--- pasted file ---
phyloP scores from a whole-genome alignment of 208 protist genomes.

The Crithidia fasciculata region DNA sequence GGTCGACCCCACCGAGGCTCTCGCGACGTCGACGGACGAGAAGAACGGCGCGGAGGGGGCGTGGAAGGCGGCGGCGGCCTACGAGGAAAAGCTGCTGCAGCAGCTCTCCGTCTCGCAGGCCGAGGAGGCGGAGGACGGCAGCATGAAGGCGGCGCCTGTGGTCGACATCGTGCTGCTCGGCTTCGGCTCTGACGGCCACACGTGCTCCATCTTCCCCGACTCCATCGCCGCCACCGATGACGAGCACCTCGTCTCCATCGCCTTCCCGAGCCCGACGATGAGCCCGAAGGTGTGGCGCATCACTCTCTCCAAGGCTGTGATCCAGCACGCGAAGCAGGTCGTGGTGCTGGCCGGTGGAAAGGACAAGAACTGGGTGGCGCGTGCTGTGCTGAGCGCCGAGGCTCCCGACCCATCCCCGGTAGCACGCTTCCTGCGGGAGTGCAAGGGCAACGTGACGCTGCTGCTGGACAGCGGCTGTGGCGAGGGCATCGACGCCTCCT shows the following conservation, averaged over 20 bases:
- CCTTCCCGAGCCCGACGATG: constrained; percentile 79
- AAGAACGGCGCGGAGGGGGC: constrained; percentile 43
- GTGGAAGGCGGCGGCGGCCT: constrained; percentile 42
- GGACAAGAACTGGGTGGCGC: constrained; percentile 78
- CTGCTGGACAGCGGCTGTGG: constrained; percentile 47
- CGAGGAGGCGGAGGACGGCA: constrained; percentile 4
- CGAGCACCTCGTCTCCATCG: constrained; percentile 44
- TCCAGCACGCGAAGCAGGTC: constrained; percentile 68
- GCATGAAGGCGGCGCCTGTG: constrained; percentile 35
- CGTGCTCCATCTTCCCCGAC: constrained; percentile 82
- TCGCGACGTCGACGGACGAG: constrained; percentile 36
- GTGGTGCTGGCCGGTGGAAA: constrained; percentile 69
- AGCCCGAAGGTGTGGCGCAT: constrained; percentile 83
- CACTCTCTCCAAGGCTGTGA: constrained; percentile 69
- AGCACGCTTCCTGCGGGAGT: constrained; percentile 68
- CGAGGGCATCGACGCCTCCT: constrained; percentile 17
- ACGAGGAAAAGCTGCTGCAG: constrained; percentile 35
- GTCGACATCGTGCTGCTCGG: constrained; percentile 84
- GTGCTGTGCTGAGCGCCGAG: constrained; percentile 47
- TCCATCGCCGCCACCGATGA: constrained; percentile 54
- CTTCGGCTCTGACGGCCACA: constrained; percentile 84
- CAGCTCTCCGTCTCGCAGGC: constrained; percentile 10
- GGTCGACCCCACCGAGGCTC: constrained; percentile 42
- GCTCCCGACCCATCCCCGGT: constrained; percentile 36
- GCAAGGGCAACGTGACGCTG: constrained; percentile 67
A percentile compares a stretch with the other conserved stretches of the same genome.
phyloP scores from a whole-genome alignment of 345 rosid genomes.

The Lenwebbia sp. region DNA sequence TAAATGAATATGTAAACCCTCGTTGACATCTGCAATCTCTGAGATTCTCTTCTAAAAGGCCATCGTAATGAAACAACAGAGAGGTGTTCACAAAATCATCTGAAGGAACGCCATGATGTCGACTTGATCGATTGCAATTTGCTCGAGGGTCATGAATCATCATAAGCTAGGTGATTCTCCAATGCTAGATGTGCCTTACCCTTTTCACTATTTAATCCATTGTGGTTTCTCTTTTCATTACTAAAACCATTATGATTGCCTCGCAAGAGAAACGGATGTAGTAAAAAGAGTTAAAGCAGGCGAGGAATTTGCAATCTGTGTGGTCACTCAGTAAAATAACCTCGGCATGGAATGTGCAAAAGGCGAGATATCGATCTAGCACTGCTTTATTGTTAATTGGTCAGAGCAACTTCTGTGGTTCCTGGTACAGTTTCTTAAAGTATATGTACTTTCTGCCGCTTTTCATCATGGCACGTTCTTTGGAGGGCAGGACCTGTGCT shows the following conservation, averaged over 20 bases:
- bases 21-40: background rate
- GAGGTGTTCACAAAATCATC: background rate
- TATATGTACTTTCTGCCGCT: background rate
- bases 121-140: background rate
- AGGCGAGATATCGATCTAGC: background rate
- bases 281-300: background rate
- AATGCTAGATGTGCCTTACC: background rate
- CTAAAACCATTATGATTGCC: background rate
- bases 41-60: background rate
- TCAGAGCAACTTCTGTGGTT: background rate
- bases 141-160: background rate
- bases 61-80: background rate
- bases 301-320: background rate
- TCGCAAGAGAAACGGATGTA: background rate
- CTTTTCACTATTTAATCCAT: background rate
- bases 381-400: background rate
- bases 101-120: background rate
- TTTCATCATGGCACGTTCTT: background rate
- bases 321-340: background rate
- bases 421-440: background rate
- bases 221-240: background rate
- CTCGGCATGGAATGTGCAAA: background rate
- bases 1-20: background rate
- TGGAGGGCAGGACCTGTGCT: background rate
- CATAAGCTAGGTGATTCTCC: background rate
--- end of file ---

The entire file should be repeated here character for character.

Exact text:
phyloP scores from a whole-genome alignment of 208 protist genomes.

The Crithidia fasciculata region DNA sequence GGTCGACCCCACCGAGGCTCTCGCGACGTCGACGGACGAGAAGAACGGCGCGGAGGGGGCGTGGAAGGCGGCGGCGGCCTACGAGGAAAAGCTGCTGCAGCAGCTCTCCGTCTCGCAGGCCGAGGAGGCGGAGGACGGCAGCATGAAGGCGGCGCCTGTGGTCGACATCGTGCTGCTCGGCTTCGGCTCTGACGGCCACACGTGCTCCATCTTCCCCGACTCCATCGCCGCCACCGATGACGAGCACCTCGTCTCCATCGCCTTCCCGAGCCCGACGATGAGCCCGAAGGTGTGGCGCATCACTCTCTCCAAGGCTGTGATCCAGCACGCGAAGCAGGTCGTGGTGCTGGCCGGTGGAAAGGACAAGAACTGGGTGGCGCGTGCTGTGCTGAGCGCCGAGGCTCCCGACCCATCCCCGGTAGCACGCTTCCTGCGGGAGTGCAAGGGCAACGTGACGCTGCTGCTGGACAGCGGCTGTGGCGAGGGCATCGACGCCTCCT shows the following conservation, averaged over 20 bases:
- CCTTCCCGAGCCCGACGATG: constrained; percentile 79
- AAGAACGGCGCGGAGGGGGC: constrained; percentile 43
- GTGGAAGGCGGCGGCGGCCT: constrained; percentile 42
- GGACAAGAACTGGGTGGCGC: constrained; percentile 78
- CTGCTGGACAGCGGCTGTGG: constrained; percentile 47
- CGAGGAGGCGGAGGACGGCA: constrained; percentile 4
- CGAGCACCTCGTCTCCATCG: constrained; percentile 44
- TCCAGCACGCGAAGCAGGTC: constrained; percentile 68
- GCATGAAGGCGGCGCCTGTG: constrained; percentile 35
- CGTGCTCCATCTTCCCCGAC: constrained; percentile 82
- TCGCGACGTCGACGGACGAG: constrained; percentile 36
- GTGGTGCTGGCCGGTGGAAA: constrained; percentile 69
- AGCCCGAAGGTGTGGCGCAT: constrained; percentile 83
- CACTCTCTCCAAGGCTGTGA: constrained; percentile 69
- AGCACGCTTCCTGCGGGAGT: constrained; percentile 68
- CGAGGGCATCGACGCCTCCT: constrained; percentile 17
- ACGAGGAAAAGCTGCTGCAG: constrained; percentile 35
- GTCGACATCGTGCTGCTCGG: constrained; percentile 84
- GTGCTGTGCTGAGCGCCGAG: constrained; percentile 47
- TCCATCGCCGCCACCGATGA: constrained; percentile 54
- CTTCGGCTCTGACGGCCACA: constrained; percentile 84
- CAGCTCTCCGTCTCGCAGGC: constrained; percentile 10
- GGTCGACCCCACCGAGGCTC: constrained; percentile 42
- GCTCCCGACCCATCCCCGGT: constrained; percentile 36
- GCAAGGGCAACGTGACGCTG: constrained; percentile 67
A percentile compares a stretch with the other conserved stretches of the same genome.
phyloP scores from a whole-genome alignment of 345 rosid genomes.

The Lenwebbia sp. region DNA sequence TAAATGAATATGTAAACCCTCGTTGACATCTGCAATCTCTGAGATTCTCTTCTAAAAGGCCATCGTAATGAAACAACAGAGAGGTGTTCACAAAATCATCTGAAGGAACGCCATGATGTCGACTTGATCGATTGCAATTTGCTCGAGGGTCATGAATCATCATAAGCTAGGTGATTCTCCAATGCTAGATGTGCCTTACCCTTTTCACTATTTAATCCATTGTGGTTTCTCTTTTCATTACTAAAACCATTATGATTGCCTCGCAAGAGAAACGGATGTAGTAAAAAGAGTTAAAGCAGGCGAGGAATTTGCAATCTGTGTGGTCACTCAGTAAAATAACCTCGGCATGGAATGTGCAAAAGGCGAGATATCGATCTAGCACTGCTTTATTGTTAATTGGTCAGAGCAACTTCTGTGGTTCCTGGTACAGTTTCTTAAAGTATATGTACTTTCTGCCGCTTTTCATCATGGCACGTTCTTTGGAGGGCAGGACCTGTGCT shows the following conservation, averaged over 20 bases:
- bases 21-40: background rate
- GAGGTGTTCACAAAATCATC: background rate
- TATATGTACTTTCTGCCGCT: background rate
- bases 121-140: background rate
- AGGCGAGATATCGATCTAGC: background rate
- bases 281-300: background rate
- AATGCTAGATGTGCCTTACC: background rate
- CTAAAACCATTATGATTGCC: background rate
- bases 41-60: background rate
- TCAGAGCAACTTCTGTGGTT: background rate
- bases 141-160: background rate
- bases 61-80: background rate
- bases 301-320: background rate
- TCGCAAGAGAAACGGATGTA: background rate
- CTTTTCACTATTTAATCCAT: background rate
- bases 381-400: background rate
- bases 101-120: background rate
- TTTCATCATGGCACGTTCTT: background rate
- bases 321-340: background rate
- bases 421-440: background rate
- bases 221-240: background rate
- CTCGGCATGGAATGTGCAAA: background rate
- bases 1-20: background rate
- TGGAGGGCAGGACCTGTGCT: background rate
- CATAAGCTAGGTGATTCTCC: background rate